Thursday, January 8, 2015

I Want Your Skull

You never know what you're going to find at my parent's house. With their garage sale obsession and shall we say, offbeat tastes, it's like P.T. Barnum, the Addams Family, and the Smithsonian Institution decided to merge their collections together and display it inside a suburban Florida home. you can turn up just about anything there; a stuffed bobcat, a Native American corn grinder, a barber chair, or a shrunken head that may or may not be real.

Not to say that they're hoarders. Hoarders have towers of old newspapers and fast food cups that they can't part with; my parents have collections and oddities. Well, I guess they would be collections if they were restricted to one or two interests and were more organized. I guess there's a fine line between collector and hoarder now that I think about it.

And you can't walk around a hoarder's house without sticking to their weird trash tunnels. You can walk about my parent's house with no problem. Well, except for the garage. You might get tetanus from the stacks of ancient tools and other outside garage sale finds.

Over Thanksgiving and Christmas I was poking around in closets, mostly to find my old collection of shark's teeth, but managing to turn up a Nazi helmet that I'm pretty sure my granddad took off of Hitler, two riding crops, two mandolins my great-grandfather used to play, a couple of Indian skulls, and an old self-portrait I did for high school art class.

Oh the skulls? Yeah, two skulls. Real human skulls that once held someone's thoughts and feelings. I thought it was odd that there were two skulls. I mean, I knew we had one - it was a skull minus the jawbone mounted on a black display that was apparently once owned by the Smithsonian, picked up by my parents at a garage sale in Bradenton, Florida.

I realize that most people might find it odd that a house would even contain one skull not connected to a living person, but those people have obviously never met my parents.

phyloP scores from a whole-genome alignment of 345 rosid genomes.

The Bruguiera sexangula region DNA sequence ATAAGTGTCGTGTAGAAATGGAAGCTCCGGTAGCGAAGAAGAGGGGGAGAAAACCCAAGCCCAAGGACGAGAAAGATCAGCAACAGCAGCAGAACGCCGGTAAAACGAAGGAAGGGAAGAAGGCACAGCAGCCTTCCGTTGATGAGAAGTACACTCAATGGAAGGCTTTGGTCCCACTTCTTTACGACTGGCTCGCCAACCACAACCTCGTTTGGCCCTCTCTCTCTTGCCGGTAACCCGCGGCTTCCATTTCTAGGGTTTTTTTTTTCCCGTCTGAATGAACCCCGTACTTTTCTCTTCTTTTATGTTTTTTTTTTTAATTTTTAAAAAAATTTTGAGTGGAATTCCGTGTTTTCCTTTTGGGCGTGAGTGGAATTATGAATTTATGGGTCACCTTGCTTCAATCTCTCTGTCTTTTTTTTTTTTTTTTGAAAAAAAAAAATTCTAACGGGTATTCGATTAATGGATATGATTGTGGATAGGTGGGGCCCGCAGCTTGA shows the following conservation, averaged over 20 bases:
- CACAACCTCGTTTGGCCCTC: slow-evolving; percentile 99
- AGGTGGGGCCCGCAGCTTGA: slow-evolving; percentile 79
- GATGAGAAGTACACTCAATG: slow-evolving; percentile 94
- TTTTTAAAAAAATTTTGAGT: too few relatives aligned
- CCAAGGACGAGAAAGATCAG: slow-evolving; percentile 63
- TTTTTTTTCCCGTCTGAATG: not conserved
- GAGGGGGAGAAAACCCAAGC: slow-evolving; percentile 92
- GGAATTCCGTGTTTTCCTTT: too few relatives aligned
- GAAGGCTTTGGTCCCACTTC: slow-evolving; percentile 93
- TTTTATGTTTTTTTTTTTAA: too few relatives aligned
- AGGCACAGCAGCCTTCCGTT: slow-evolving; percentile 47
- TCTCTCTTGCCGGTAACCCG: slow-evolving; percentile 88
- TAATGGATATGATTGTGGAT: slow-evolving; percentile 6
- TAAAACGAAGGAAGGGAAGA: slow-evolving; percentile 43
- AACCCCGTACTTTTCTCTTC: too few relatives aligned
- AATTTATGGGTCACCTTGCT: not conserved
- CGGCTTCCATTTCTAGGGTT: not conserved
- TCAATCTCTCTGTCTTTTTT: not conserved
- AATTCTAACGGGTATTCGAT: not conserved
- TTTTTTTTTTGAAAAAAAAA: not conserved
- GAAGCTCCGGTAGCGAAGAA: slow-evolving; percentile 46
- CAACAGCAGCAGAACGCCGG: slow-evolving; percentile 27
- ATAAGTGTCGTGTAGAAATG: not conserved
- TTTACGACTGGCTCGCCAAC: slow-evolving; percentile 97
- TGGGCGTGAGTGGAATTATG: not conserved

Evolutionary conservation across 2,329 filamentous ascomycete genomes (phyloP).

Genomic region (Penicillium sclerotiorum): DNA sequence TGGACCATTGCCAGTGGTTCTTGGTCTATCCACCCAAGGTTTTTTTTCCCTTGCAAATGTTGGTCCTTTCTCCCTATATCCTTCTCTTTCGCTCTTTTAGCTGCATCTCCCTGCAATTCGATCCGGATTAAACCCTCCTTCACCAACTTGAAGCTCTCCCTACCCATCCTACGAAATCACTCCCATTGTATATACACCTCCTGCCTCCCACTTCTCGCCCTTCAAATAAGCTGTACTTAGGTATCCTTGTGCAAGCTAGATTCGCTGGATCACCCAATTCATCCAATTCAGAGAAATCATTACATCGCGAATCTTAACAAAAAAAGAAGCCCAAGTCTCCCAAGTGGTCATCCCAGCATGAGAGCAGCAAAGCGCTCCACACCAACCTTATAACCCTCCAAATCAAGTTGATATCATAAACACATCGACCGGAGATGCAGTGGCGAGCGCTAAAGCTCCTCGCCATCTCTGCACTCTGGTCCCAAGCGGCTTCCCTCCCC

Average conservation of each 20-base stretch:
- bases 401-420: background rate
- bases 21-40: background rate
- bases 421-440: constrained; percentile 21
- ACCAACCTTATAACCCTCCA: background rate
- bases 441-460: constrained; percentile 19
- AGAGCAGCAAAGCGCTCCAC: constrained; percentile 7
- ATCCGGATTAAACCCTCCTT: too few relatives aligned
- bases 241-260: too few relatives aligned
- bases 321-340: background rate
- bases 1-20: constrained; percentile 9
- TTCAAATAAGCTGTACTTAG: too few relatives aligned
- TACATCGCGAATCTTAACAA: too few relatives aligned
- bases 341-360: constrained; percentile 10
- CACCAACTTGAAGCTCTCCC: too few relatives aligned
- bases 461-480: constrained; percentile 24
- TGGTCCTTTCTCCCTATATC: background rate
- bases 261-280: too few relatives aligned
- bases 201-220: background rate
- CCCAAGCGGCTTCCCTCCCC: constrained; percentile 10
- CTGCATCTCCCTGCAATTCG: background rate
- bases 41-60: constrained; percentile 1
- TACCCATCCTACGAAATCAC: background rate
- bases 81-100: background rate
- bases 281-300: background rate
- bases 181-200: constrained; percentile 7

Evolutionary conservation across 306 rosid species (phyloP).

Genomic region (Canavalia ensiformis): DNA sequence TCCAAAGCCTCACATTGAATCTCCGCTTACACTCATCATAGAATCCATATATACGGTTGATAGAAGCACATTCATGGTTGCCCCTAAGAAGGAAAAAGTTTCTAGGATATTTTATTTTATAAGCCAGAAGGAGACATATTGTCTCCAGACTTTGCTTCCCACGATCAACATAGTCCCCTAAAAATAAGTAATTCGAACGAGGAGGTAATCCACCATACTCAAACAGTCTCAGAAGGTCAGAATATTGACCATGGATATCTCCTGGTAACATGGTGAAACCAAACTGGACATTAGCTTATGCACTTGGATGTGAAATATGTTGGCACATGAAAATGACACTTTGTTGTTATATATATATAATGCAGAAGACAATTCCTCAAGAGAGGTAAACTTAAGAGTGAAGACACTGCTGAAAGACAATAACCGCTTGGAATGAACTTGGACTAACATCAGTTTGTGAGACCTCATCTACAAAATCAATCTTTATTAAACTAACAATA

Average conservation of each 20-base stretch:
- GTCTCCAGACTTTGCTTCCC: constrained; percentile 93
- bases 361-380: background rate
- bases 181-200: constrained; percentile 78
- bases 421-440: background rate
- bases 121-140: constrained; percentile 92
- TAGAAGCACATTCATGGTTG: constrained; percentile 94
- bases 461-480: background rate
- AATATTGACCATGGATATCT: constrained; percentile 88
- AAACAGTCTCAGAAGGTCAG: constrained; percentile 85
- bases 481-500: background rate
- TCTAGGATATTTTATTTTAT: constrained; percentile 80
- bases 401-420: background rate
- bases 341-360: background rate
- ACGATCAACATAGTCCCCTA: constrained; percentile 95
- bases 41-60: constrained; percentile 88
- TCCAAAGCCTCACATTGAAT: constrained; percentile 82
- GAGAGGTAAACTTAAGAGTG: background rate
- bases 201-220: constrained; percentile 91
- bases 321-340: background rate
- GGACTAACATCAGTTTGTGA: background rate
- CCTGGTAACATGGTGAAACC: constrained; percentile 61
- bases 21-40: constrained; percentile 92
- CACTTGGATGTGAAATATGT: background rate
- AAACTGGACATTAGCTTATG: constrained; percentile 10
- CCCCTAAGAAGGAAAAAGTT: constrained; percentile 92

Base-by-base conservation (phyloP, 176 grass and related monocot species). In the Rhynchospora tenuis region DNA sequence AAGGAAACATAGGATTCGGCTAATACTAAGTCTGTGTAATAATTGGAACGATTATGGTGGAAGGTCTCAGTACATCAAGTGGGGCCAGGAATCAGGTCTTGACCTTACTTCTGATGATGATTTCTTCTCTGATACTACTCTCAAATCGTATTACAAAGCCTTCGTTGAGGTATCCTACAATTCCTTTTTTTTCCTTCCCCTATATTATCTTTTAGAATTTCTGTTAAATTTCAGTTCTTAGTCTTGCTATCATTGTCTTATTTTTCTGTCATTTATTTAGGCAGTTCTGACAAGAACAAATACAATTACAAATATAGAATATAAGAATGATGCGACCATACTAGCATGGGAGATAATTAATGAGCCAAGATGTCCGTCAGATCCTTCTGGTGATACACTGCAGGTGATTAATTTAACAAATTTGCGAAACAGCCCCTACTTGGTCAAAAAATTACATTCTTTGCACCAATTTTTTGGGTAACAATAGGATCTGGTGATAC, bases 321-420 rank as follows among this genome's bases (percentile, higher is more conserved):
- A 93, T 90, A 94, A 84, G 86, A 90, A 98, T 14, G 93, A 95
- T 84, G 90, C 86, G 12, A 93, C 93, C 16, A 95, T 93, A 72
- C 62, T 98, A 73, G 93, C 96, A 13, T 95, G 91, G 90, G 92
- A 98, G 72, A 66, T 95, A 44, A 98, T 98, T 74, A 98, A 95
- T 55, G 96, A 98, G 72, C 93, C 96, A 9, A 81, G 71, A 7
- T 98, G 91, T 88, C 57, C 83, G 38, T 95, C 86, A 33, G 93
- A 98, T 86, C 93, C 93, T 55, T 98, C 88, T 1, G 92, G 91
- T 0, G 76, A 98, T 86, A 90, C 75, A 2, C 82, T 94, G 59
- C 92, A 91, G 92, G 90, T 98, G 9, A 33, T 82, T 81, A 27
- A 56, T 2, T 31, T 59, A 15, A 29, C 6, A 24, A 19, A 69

My mom was hanging around while I was exploring, trying to trick me into taking home some Cosby sweaters, so I asked her why exactly there was a half a human skull in the closet of what used to be my bedroom. The skull had a number painted on it, like a museum exhibition, so I figured it was an old museum piece that somehow made its way to Florida, like the original skull.

She got kinda weird.

"Oh that," she said in a tone I knew that was trying to shut down discussion. "I found that in Mississippi years ago. We found all sorts of artifacts. You've seen them."

"Yeah, but this is a human skull. You don't seem too excited about it. I mean, everybody's found arrowheads, but how many people actually find a skull?"

I asked some more questions, but she didn't reveal much more other than the fact that she dug it up with my dad sometime in Mississippi. My girlfriend was there at the time, so maybe Mom thought she was a snitch from the Bureau of Indian Affairs or something, and I let it slide.

But I couldn't stop wondering about it, in the same way I kept thinking that I really needed to bring that Nazi helmet home with me, even though I guess I couldn't really display it or anything, and if I hid it in a closet someone might find it and think I was a secret Nazi instead of just holding on to an important family artifact proving that my granddad took Hitler's helmet and...wait, what were we talking about again?

Oh yeah, the skull. I re-asked her over Christmas and she seemed sort of blase about the whole thing. My parents took a bunch of archaeology classes at Mississippi State and would go out on weekends and afternoons looking for artifacts. I remembered that because I was either with them and bored poking around field in the hot sun, or at home with my sister hoping they didn't get some ancient curse put upon them, and in effect, me.

So they turned up this skull. I asked how they knew it was an ancient Native American skull and not some fresh Mississippi murder, and they both kind of said that although they must have skipped the days when Professor Jones discussed ethics in archaeology, they paid attention the day he talked about how to determine a skull's age.